Located within Ontario, Yates, Seneca, and Schuyler counties, Seneca Lake lies in the geographic center of the Finger Lakes. At the northern tip of the lake is the City of Geneva, and at the southern tip is the Village of Watkins Glen. Seneca lake has the largest volume of water of the Finger Lakes.
Elevation: 445 feet
Area: 43,343 acres
Length: 38 miles
Maximum width: approx 3 miles
Maximum depth: 618 feet
Thermocline: 60 to 125 feet
Much of Seneca Lake's perimeter supports a narrow band of rooted aquatic vegetation - primarily Eurasian milfoil. Other species represented include pondweeds, waterweeds, plantain, stoneworts and muskgrass.
Public Access Sites
Seneca Lake State Park - Located on Route 5 and 20 and 96A at the City of Geneva. Hard surface ramps; pumpout; parking for 30 cars with trailers. Operated by the Office of Parks, Recreation and Historic Preservation.
Geneva Chamber of Commerce - Located in Geneva on Route 5 and 20. Free launch ramps and temporary dockage. Operated by the City of Geneva.
Sampson State Park - Located on Route 96A, 12 miles south of the City of Geneva. Concrete ramps; pumpout; parking for 64 cars and trailers. Operated by the Office of Parks, Recreation and Historic Preservation.
Lodi Point State Marine Park - Located off County Road 136, 5 miles west of the Village of Lodi. Hard surface ramp; parking for 68 cars and trailers. Operated by the Office of Parks, Recreation and Historic Preservation.
Severne Point - Located on Severne Point Road, off Route 14, 8 miles south of Dresden. Hard surface ramp; parking for 12 cars and trailers. Good winter launch site. Operated by the DEC.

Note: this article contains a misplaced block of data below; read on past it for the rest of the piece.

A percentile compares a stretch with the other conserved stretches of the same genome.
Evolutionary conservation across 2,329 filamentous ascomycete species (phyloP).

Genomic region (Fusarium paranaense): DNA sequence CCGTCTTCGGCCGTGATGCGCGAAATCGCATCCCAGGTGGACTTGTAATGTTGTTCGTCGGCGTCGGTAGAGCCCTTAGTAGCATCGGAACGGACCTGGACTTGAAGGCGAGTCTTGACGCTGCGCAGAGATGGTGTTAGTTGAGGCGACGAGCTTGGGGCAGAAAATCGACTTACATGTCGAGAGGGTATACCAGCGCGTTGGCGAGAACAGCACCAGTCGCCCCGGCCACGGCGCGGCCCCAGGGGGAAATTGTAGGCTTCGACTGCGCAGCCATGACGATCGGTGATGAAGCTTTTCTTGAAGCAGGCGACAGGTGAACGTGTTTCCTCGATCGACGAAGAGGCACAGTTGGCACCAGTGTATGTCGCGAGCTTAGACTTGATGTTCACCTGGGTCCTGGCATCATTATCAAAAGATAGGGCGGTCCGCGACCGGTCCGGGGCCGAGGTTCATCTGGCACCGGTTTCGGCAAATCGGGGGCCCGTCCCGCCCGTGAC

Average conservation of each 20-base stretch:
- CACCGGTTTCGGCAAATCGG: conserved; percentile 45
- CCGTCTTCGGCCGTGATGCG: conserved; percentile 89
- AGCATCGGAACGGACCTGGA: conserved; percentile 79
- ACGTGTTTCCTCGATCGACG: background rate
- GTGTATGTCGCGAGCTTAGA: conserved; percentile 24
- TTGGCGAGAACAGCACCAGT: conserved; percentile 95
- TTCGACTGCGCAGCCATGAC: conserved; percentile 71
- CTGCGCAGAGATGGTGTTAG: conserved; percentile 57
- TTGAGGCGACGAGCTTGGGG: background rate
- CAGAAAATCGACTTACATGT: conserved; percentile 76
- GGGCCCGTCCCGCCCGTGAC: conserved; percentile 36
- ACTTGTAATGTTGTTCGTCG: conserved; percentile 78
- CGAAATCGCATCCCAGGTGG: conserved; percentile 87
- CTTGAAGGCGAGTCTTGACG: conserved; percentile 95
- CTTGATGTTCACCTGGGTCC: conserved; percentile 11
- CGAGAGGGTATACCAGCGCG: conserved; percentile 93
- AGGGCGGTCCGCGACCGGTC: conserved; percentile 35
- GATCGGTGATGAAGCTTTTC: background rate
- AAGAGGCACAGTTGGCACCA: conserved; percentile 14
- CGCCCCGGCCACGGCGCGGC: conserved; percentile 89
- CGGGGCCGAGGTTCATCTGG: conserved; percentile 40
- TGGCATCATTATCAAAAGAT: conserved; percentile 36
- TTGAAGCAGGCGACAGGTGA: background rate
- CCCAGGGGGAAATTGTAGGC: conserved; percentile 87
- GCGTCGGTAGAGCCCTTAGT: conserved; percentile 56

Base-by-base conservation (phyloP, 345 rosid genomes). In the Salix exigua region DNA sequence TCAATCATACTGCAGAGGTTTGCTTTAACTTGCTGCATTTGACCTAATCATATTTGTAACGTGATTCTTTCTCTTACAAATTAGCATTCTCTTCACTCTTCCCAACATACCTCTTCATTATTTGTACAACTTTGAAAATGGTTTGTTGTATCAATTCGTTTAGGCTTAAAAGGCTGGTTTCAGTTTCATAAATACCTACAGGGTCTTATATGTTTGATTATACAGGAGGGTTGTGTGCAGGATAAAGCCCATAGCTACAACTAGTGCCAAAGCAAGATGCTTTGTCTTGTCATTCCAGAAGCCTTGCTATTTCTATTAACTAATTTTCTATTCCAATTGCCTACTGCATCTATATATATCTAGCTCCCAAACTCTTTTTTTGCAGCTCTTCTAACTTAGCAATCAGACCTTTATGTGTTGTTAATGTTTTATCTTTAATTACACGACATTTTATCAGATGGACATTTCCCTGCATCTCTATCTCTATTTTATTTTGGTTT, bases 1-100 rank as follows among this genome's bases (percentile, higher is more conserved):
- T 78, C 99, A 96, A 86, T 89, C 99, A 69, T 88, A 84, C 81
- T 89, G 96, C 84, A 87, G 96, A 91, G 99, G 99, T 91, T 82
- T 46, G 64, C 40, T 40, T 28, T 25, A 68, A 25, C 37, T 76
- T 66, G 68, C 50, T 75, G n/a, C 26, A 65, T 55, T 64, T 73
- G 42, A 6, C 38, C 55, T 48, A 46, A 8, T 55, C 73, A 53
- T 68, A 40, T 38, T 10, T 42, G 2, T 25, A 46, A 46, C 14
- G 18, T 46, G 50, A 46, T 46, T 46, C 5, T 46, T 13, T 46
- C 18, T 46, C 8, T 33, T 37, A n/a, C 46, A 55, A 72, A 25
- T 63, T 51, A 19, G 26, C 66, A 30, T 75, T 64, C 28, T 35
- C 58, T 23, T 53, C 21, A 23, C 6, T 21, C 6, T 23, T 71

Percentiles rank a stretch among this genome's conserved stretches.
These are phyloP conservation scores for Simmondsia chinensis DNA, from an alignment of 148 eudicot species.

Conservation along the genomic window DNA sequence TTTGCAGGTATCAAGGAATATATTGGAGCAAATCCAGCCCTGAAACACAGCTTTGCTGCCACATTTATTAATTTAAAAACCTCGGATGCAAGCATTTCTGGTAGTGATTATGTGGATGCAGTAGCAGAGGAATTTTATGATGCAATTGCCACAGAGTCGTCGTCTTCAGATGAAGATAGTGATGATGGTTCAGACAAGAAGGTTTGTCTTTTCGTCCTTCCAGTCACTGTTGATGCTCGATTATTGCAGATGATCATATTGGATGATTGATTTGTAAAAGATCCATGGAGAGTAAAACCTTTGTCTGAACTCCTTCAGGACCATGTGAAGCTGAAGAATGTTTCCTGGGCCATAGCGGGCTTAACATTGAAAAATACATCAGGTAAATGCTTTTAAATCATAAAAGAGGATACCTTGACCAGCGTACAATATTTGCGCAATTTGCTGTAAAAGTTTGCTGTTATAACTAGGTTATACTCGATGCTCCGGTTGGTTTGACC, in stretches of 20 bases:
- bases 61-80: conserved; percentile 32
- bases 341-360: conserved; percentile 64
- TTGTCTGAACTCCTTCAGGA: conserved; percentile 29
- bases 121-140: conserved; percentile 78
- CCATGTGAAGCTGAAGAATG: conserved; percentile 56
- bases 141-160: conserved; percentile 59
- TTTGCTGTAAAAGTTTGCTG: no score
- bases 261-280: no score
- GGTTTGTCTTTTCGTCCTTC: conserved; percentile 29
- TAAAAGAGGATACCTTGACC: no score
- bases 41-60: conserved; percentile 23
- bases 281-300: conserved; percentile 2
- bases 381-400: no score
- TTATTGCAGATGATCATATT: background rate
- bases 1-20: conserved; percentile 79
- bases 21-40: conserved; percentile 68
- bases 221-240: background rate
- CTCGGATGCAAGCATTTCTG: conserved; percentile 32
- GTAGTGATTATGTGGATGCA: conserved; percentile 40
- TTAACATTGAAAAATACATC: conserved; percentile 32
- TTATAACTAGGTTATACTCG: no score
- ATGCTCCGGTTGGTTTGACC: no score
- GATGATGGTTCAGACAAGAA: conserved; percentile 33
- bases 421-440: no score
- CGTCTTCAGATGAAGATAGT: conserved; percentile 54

Smith Memorial Park - Located off Route 313 at Hector. Dirt and gravel launch; steep dirt access road; launching of boats not recommended; fee. Winter launching possible. Operated by the Town of Hector.
Watkins Glen - Located off Route 414 on the canal portion of Catherine Creek. Hard surface ramps; parking for approximately 60 cars with trailers; fee. Operated by the Village of Watkins Glen.
Alewife, Atlantic Salmon, Bluegill, Brown Bullhead, Brown Trout, Lake Trout, Largemouth Bass, Northern Pike, Pumpkinseed, Rainbow Trout, Rock Bass, Sea Lamprey, Smallmouth Bass, Smelt, Yellow Perch
Traditionally, lake trout, smallmouth bass and yellow perch have been the mainstay of Seneca Lake's fishery. In the decades since the first survey of the lake in 1927, other species have also contributed prominently, including rainbow trout, browntrout, landlocked Atlantic salmon, northern pike and largemouth bass. Alewives, known to be abundant in Seneca at the time of the first survey, and smelt, introduced in 1909, have provided a dependable forage base for salmonids.
Seneca's excellent fishery has benefitted greatly in recent years for steady annual stocking of hatchery-reared lake trout, brown trout and landlocked salmon. The lake's rainbow trout fishery is sustained entirely by natural reproduction - mostly in Catherine Creek and its tributaries.
An important factor in recent resurgence of the Seneca salmonid fishery is DEC's ongoing control of the parasitic sea lamprey. The control program involves applications of the highly selective chemical lampricide, TFM, to known sea lamprey nursery areas in Catherine Creek and Keuka Lake Outlet at the three year intervals. The continued quality of Seneca's excellent trout and salmon fishing depends heavily on DEC's ability to apply this management tool at critical times in the future.